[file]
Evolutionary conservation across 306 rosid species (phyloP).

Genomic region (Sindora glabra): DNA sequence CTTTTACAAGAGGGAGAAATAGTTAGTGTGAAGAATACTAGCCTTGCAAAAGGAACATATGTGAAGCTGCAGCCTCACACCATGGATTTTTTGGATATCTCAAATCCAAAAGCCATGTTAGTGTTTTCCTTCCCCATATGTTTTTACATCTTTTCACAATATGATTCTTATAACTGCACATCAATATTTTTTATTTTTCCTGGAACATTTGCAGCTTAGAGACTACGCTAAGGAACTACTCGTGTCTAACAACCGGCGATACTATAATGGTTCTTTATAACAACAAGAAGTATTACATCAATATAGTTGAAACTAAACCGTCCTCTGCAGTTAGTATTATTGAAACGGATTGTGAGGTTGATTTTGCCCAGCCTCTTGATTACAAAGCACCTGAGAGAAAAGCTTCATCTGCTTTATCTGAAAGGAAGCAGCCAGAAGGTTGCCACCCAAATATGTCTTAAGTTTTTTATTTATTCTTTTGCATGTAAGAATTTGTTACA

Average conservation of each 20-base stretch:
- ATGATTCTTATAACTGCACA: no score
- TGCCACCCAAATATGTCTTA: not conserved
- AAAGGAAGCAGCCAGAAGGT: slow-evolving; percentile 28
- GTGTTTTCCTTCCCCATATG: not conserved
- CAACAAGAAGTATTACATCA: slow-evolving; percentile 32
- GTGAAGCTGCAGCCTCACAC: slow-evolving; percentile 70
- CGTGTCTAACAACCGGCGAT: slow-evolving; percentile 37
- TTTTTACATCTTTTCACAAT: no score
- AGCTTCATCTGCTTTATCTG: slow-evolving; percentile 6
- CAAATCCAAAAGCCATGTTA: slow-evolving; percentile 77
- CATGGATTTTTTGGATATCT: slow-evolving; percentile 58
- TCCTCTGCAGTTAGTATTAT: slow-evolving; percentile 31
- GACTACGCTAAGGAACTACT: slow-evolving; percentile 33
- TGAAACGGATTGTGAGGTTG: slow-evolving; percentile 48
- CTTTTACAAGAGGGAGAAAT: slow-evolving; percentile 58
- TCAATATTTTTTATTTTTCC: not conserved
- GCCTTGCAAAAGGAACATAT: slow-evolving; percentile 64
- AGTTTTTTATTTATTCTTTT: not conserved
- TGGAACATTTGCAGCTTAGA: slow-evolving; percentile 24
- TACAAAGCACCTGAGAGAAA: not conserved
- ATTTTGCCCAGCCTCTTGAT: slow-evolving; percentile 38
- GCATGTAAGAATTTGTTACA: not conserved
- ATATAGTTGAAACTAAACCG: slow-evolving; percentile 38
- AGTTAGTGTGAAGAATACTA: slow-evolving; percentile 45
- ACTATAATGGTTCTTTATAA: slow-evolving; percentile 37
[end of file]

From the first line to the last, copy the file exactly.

Evolutionary conservation across 306 rosid species (phyloP).

Genomic region (Sindora glabra): DNA sequence CTTTTACAAGAGGGAGAAATAGTTAGTGTGAAGAATACTAGCCTTGCAAAAGGAACATATGTGAAGCTGCAGCCTCACACCATGGATTTTTTGGATATCTCAAATCCAAAAGCCATGTTAGTGTTTTCCTTCCCCATATGTTTTTACATCTTTTCACAATATGATTCTTATAACTGCACATCAATATTTTTTATTTTTCCTGGAACATTTGCAGCTTAGAGACTACGCTAAGGAACTACTCGTGTCTAACAACCGGCGATACTATAATGGTTCTTTATAACAACAAGAAGTATTACATCAATATAGTTGAAACTAAACCGTCCTCTGCAGTTAGTATTATTGAAACGGATTGTGAGGTTGATTTTGCCCAGCCTCTTGATTACAAAGCACCTGAGAGAAAAGCTTCATCTGCTTTATCTGAAAGGAAGCAGCCAGAAGGTTGCCACCCAAATATGTCTTAAGTTTTTTATTTATTCTTTTGCATGTAAGAATTTGTTACA

Average conservation of each 20-base stretch:
- ATGATTCTTATAACTGCACA: no score
- TGCCACCCAAATATGTCTTA: not conserved
- AAAGGAAGCAGCCAGAAGGT: slow-evolving; percentile 28
- GTGTTTTCCTTCCCCATATG: not conserved
- CAACAAGAAGTATTACATCA: slow-evolving; percentile 32
- GTGAAGCTGCAGCCTCACAC: slow-evolving; percentile 70
- CGTGTCTAACAACCGGCGAT: slow-evolving; percentile 37
- TTTTTACATCTTTTCACAAT: no score
- AGCTTCATCTGCTTTATCTG: slow-evolving; percentile 6
- CAAATCCAAAAGCCATGTTA: slow-evolving; percentile 77
- CATGGATTTTTTGGATATCT: slow-evolving; percentile 58
- TCCTCTGCAGTTAGTATTAT: slow-evolving; percentile 31
- GACTACGCTAAGGAACTACT: slow-evolving; percentile 33
- TGAAACGGATTGTGAGGTTG: slow-evolving; percentile 48
- CTTTTACAAGAGGGAGAAAT: slow-evolving; percentile 58
- TCAATATTTTTTATTTTTCC: not conserved
- GCCTTGCAAAAGGAACATAT: slow-evolving; percentile 64
- AGTTTTTTATTTATTCTTTT: not conserved
- TGGAACATTTGCAGCTTAGA: slow-evolving; percentile 24
- TACAAAGCACCTGAGAGAAA: not conserved
- ATTTTGCCCAGCCTCTTGAT: slow-evolving; percentile 38
- GCATGTAAGAATTTGTTACA: not conserved
- ATATAGTTGAAACTAAACCG: slow-evolving; percentile 38
- AGTTAGTGTGAAGAATACTA: slow-evolving; percentile 45
- ACTATAATGGTTCTTTATAA: slow-evolving; percentile 37